Sunday, April 09, 2006

A bureaucratic risk-averse posture at all management levels

Something that escaped the notice of the journalists who reported on the testimony to Congress last week from and about NNSA and the weapons complex: some revealing remarks about productivity and safety. I believe these comments should be applied to 2004 shutdown.

Dr. David O. Overskei (Sec. Energy Advisory Board) testimony to House Armed Services Committee, 4 April 2006, pp. 3-4

"The DOE management has burdened the Complex with rules and regulations that focus on process rather than mission performance, productivity, and responsiveness. Cost/benefit analysis and risk informed decisions are absent, resulting in a bureaucratic risk-averse posture at all management levels."

Thomas P. D’Agostino (NNSA) testimony to House Armed Services Committee, 5 April 2006, p. 3

"The Task Force recommends that we manage risk more effectively in our R&D and production activities by employing cost-benefit analysis and risk-informed decisions. We agree this is a key issue for transformation. By being too risk averse, we hurt productivity at our facilities without improving safety and security. Rather, by implementing methods to better manage risk, including analysis of the costs and benefits of the policies and procedures for ensuring safe and secure operations at our facilities, we will get the job done and do so safely and securely."

-- Bernard Foy


Comments:
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So what's new? Remember the Galvin comission, and the many other similar comissions that preceded it?

Hazel O'Leary swore she would implement their conclusions. Maybe she will, some day...
 
Actually, there have been eight in-depth studies since 1995, including the recent Defense Science Board Nuclear Capabilities study (a classified report).

Each one has identified items that need fixing and each time the DOE or NNSA has initiated change. But in most cases, the changes do not take root. This is not, however, fully the fault of DOE/NNSA. The repeated studies and the inevitable redirection of effort are partly to blame. Also contributing has been a lack of followthru due to changes in the political appointees (Secretaries, Administrators...).

So, until I see otherwise, I will consider the promises for change to be just typical reaction to "bad audit" findings. Such reactions almost always get overtaken by events. And there are always events (budget issues, accidents, politics...).
 
Sure, go ahead and try to get some work done. That is what happened to the COWBOYS in DX who pushed to get the hydrotests done on schedule under considerable pressure from Admiral Butthea.

All is fine until something goes wrong. The your ass is hung out to dry.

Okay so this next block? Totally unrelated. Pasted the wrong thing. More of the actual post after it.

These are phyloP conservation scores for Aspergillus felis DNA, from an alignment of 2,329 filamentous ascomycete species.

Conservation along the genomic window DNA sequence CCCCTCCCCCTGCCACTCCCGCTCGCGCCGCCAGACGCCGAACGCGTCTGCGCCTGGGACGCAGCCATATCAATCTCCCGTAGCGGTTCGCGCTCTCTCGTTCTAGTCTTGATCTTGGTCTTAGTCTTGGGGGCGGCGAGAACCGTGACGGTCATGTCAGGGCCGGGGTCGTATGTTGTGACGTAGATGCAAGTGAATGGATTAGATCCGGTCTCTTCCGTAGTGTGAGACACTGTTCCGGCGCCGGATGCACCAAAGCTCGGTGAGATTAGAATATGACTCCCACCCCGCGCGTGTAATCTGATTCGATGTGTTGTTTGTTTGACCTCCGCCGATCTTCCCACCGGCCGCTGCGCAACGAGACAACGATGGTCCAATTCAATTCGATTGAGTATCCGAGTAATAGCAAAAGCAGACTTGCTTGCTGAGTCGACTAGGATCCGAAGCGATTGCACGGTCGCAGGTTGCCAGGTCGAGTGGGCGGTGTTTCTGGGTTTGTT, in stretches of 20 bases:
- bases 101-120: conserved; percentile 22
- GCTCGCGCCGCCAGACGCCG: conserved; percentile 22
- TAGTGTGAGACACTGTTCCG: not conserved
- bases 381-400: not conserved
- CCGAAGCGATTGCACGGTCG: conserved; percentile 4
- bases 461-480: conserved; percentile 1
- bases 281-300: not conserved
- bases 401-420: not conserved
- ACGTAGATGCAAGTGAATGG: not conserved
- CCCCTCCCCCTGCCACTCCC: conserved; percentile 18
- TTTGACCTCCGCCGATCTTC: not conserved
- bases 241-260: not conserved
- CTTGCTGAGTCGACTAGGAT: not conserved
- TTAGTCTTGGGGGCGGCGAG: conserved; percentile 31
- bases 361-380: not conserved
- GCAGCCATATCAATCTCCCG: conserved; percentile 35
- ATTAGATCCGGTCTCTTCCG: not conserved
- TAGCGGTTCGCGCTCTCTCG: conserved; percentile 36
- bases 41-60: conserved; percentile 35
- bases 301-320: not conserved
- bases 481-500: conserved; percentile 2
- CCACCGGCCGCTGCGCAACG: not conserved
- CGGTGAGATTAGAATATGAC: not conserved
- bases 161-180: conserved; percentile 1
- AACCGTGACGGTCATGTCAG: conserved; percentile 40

Be assured that these people will put nothing in writing.
 
Everybody who works at LANL should visit DOE headquarters once. Walk down the hallways, talk with people. It won't take long to realize that you are in a decrepit, ineffectual, apathetic government bureaucracy. It is no wonder the weapons complex in general, and LANL in particular have been as poorly run as they have.
 
"Risk Management" sounds great in theory, but how do you "manage" with "incentives" safety and environment issues? Workers have a "right" to a safe environment, but who has the responsibility? And if LANL screws up on this key issue, as they have in the past, what do you do? Slap the manager's hand? Promote the manager, as in the past? Remember that O'Leary wanted to turn OSHA enforcement at the Labs over to OSHA, because the DOE didn't have the "balls" to meet their OSHA responsibities. Domenici cut the funds for the implemetation, and OSHA at LANL remains, as always, a miserable joke.

LANL is not "over" managed by the DOE, it is "mis" managed, in good part because LANL is always trying, unlike Sandia, to subvert DOE management efforts, by calling on Domenici among other destructive things.

LANL needs to accept their role, which is a contractor to the DOE. DOE represents the taxpayers, LANL does not. It does not serve the public interest for LANL, with Pete's help, to be running around and kicking the DOE in the ass everytime they get a chance. This distorts the roles and perpetuates the problems.

Will LANL change their destructive ways? Not likely! Will they continue to blame the DOE for LANL's problems? Of course!
 
There's a real difference between perceived risk and real risk. LANL has not dealt well lately with perceived risk on a political level. Perceived risk has probably cost the USA taxpayer many millions of dollars in cost equivalents(time and money). This is mainly due to the fact that we have unqualified oversight personnel and managers (DOE and LANL)in decision making positions that really don't know what the risks are associated with operations, programs, political capitol, etc. other than "it could cost me my job if something goes wrong". On the LANL side this has been amplified due to the change in contractors, whereas on the DOE side its difficult to find "qualified" personnel off the street for oversite. My personnel experience has been dealing with most oversite people and LANL managers that really have no business making decisions about operations they are responsible for. Some actions I will attribute to incompetence, other actions I will attribute to settling personal vendettas while still empowered. The end result is costing US tax payers money.
 
NNSA: Revenge of the C students.
 
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